Common Murre (Uria aalge californica)
Characteristics: Black and white, 15-17" long, with bullet-shaped body and long, pointed bill.
Distribution: Locally abundant off Pacific and North Atlantic coasts of North America. Californica subspecies currently breeds from British Columbia south to Big Sur, CA.
Population trends: Murres in Central California are just starting to recover from 150 years of human exploitation and disturbance, DDT, gill netting, and oil pollution. Estimated at more than a million in the mid-1800s, there were fewer than 5,000 by the 1950s. Populations are beginning to increase but remain less than 10% of historic size.
Habitat: Feeds in open oceans and bays, within 40-60 km of the shore. Nests on rocky islands and sea cliffs.
Feeding: Uses strong wings to "fly" underwater catching fish and marine invertebrates. Its dives, to depths up to 600 feet, may last over a minute.
Sounds: Loud, coarse, low arrr moans. Squabbling gwoo-err. Chicks, a whistled insistent weeoo and a shriller quee-wee.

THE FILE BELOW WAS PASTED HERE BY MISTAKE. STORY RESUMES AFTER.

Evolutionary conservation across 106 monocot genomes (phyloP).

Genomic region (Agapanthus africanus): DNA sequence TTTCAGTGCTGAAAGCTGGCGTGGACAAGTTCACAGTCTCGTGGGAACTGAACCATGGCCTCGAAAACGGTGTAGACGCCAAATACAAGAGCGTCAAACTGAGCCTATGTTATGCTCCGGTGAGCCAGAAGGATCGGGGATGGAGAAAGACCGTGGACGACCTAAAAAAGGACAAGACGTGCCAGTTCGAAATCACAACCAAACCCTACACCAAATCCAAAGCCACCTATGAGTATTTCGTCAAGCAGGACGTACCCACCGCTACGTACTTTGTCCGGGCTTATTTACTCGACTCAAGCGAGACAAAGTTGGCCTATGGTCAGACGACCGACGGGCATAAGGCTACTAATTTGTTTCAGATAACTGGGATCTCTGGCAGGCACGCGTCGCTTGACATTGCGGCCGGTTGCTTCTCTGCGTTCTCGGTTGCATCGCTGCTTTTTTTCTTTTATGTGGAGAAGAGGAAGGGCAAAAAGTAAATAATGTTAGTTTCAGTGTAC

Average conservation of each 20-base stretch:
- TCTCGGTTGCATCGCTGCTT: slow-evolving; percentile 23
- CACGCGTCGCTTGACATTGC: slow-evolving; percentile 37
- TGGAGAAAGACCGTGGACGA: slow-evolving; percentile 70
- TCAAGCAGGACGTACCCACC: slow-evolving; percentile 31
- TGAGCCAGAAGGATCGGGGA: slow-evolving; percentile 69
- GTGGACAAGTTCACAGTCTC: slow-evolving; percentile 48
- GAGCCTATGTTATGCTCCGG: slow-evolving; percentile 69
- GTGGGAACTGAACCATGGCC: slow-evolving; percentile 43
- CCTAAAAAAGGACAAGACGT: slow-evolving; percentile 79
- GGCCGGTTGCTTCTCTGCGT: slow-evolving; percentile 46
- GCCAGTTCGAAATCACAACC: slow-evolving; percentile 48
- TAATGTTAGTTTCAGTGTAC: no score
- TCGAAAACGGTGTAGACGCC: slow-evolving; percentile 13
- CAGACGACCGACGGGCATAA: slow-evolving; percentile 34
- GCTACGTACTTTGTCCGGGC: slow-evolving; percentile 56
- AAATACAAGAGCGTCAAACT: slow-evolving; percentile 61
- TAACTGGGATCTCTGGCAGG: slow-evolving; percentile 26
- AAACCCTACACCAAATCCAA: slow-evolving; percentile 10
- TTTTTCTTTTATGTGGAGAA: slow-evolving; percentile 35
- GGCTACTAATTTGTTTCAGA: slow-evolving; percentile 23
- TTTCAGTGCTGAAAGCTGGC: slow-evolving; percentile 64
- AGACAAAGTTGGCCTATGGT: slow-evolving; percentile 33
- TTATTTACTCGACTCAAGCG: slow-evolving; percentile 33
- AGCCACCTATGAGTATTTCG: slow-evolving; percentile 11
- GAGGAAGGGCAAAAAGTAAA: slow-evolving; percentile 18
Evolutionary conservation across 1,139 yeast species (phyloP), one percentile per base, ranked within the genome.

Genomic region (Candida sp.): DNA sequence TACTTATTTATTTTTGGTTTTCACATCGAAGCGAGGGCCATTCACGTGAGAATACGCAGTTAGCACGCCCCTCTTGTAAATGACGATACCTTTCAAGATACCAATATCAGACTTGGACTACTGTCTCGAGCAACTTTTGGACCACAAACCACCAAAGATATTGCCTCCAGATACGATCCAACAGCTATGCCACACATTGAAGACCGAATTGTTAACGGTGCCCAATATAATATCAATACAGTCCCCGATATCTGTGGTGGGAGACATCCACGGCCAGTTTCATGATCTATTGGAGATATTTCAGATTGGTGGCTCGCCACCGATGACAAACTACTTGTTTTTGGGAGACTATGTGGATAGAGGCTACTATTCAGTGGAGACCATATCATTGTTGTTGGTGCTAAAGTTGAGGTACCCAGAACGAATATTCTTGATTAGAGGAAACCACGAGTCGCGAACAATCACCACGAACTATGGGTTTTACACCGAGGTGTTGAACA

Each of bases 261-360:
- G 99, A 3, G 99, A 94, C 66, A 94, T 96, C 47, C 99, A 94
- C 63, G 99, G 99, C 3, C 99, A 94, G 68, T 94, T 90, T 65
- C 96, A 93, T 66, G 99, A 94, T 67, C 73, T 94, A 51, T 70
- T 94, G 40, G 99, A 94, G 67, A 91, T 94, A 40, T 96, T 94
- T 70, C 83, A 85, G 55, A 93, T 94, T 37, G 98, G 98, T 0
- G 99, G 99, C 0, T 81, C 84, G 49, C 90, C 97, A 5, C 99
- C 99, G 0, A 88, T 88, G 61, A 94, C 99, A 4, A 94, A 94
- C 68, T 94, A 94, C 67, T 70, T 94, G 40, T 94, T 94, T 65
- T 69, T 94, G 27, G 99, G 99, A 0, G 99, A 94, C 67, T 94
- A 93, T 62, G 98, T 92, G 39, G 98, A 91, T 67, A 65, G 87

Life span: 20 years or more (26.5 years known).
Nesting behavior: Large colonies. Monogamous; mates may remain together for several years. Lays a single egg on bare rock or narrow cliff ledge. Egg's pear shape minimizes risk of rolling away. Adults recognize their egg by its color and scribble markings. Both incubate, in 12-24 hour shifts, and both feed chick. Fledging varies (23-24 days on Farallon Islands). Fledgling dives off cliff and is escorted by male at sea for 1-2 months while both undergo molt.